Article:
I love my coworkers, for all their insanity and silliness, but most of all for their heart and soul. This past Sunday was pretty perfect, and if summer keeps up like this Portland will have me in its grips for good.

Wednesday, June 17, 2009

Killin' it in a cocktail dress

Ladies (and gentlemen?), don't wear four-inch heels when you're catering a party. I only rocked the heels for about 20 minutes before changing into more sensible shoes, but two days later, my calves are killing me!

Because I threatened to do it. on Twitpic
Click to embiggen. Awfully blurry, I know. My camera batteries were dead and my little cell phone was the best I could do.

(Good dress though.)

This past Sunday, I was fortunate enough to cater a fundraiser for a film my good friend Jim is writing and directing called Widow's Walk Lake. The fundraiser was an Edward Gorey-themed garden party, as the look of the film itself is based on Gorey's artwork and is set in the 1930's.

Photo taken at the fundraiser by Circle23, who set up a room at the event for fabulously "gorey" poses. See the entire awesome set here.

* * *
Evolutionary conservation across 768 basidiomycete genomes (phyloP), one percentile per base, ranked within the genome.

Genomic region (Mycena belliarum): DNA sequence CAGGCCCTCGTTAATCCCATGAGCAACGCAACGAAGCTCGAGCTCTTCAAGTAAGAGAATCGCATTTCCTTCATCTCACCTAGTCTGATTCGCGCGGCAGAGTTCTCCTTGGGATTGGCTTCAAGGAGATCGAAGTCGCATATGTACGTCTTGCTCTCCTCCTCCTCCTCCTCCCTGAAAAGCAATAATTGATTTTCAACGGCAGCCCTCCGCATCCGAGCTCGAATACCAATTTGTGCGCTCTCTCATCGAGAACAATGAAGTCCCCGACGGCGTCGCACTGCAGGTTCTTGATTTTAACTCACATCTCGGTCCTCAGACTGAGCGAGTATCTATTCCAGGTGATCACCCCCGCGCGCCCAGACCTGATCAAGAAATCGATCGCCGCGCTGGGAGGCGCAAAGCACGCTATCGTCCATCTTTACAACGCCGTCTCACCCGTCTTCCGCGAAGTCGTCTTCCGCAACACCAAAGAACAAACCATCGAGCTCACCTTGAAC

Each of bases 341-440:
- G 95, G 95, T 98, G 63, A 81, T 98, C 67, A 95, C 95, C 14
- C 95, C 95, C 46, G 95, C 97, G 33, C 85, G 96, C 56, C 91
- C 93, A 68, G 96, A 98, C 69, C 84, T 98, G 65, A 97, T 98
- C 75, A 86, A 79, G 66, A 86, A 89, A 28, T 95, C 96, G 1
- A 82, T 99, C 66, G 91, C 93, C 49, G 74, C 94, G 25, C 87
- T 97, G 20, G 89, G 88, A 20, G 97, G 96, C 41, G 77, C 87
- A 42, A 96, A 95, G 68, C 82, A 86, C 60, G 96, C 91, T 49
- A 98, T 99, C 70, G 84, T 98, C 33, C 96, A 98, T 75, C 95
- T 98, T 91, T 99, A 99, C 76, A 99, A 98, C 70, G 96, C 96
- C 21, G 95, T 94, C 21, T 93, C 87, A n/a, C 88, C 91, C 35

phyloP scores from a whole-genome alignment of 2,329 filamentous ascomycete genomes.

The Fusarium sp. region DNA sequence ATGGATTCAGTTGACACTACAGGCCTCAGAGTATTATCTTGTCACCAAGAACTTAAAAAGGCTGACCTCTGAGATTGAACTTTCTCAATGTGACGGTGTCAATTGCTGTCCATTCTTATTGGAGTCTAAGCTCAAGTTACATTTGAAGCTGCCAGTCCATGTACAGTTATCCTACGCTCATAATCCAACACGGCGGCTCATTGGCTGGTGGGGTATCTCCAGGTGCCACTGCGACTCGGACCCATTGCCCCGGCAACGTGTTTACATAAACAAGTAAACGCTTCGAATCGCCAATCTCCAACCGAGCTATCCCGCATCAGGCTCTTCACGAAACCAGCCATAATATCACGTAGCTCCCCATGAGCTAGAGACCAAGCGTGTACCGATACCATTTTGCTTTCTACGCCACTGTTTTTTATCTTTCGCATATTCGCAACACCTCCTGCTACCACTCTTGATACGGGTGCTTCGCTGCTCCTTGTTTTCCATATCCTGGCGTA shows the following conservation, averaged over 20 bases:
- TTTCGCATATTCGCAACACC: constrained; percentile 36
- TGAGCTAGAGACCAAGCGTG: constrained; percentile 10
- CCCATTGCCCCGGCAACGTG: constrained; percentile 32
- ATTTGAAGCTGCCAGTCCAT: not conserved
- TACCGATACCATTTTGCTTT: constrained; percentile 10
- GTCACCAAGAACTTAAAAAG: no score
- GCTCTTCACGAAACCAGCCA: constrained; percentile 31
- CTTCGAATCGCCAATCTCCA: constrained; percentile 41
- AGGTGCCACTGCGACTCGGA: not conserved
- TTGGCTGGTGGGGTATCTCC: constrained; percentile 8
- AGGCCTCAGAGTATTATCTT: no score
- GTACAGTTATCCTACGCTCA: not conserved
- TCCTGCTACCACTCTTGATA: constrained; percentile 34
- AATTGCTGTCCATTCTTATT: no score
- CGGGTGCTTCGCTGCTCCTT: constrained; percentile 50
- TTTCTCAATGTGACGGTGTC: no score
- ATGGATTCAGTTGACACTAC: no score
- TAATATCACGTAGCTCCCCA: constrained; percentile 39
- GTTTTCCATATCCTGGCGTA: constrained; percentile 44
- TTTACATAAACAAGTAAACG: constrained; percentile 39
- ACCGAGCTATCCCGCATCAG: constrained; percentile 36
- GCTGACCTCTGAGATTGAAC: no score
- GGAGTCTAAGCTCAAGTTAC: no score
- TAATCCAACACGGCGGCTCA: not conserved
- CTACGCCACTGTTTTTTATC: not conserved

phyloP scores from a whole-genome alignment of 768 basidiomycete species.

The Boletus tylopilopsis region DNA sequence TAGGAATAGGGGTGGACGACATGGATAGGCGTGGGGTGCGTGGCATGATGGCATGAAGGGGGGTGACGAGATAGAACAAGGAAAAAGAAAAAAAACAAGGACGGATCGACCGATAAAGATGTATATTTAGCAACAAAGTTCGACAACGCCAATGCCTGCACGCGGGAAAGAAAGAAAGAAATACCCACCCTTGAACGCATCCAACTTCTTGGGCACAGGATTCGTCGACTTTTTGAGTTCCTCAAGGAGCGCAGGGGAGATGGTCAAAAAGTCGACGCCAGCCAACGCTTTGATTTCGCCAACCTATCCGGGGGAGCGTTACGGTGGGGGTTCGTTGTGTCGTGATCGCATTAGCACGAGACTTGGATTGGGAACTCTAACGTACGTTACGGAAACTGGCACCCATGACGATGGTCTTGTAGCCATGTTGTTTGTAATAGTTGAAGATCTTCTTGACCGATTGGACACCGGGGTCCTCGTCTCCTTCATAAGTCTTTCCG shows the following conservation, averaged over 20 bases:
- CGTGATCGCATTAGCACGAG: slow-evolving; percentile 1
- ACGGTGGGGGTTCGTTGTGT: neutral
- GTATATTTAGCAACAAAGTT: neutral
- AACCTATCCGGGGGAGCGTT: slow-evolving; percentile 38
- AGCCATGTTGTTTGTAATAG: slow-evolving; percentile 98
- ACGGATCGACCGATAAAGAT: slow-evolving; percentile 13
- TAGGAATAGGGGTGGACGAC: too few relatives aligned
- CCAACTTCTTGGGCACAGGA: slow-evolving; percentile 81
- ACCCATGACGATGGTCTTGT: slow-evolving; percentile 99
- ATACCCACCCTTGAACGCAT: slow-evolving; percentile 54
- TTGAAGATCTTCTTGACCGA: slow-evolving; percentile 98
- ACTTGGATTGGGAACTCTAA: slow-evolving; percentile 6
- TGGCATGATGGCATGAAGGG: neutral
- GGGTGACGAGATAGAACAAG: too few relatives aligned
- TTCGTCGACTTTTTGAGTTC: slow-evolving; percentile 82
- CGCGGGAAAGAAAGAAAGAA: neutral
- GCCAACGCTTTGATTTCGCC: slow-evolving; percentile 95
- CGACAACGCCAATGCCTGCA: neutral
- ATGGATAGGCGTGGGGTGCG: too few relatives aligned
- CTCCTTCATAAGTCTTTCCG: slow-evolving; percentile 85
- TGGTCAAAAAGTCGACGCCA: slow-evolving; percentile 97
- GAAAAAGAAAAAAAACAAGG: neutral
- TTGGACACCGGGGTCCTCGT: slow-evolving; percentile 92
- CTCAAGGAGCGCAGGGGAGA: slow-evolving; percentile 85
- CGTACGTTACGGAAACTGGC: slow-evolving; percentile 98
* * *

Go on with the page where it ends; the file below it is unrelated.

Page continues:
When Jim asked me several months ago to cater the party, I said yes with no hesitation. Cater a friend's costume party for about 100 attendees on my day off? Perfect! Ever since I worked as a catering server in Los Angeles, catering is something I've kept in the back of my mind as a career path. I love working in a restaurant kitchen, but I enjoy the change in scenery that catering provides too. I didn't let the fact that up to this point I'd never planned a meal for more than 12 people on my own deter me at all. I happily trotted along, recruiting a few awesome and eager friends from OCI to help me with my little project.

Two weeks before the party, I woke up with the worst, most panicky feeling in my gut--though I've prepped for and plated plenty of large parties at work before, I was two weeks away from my first "solo" event, with insanely scattered ideas for what to do about sourcing the product, budgeting the event, and actually prepping and transporting everything. I had no idea how far in advanced I wanted everything to be done, or how much of anything to get. I immediately thought of my Term 3 Pro Skills instructor, Maxine Borcherding, who besides teaching management at OCI (and WCI previously), ran a catering company in Portland for 20 plus years and still caters parties from time to time.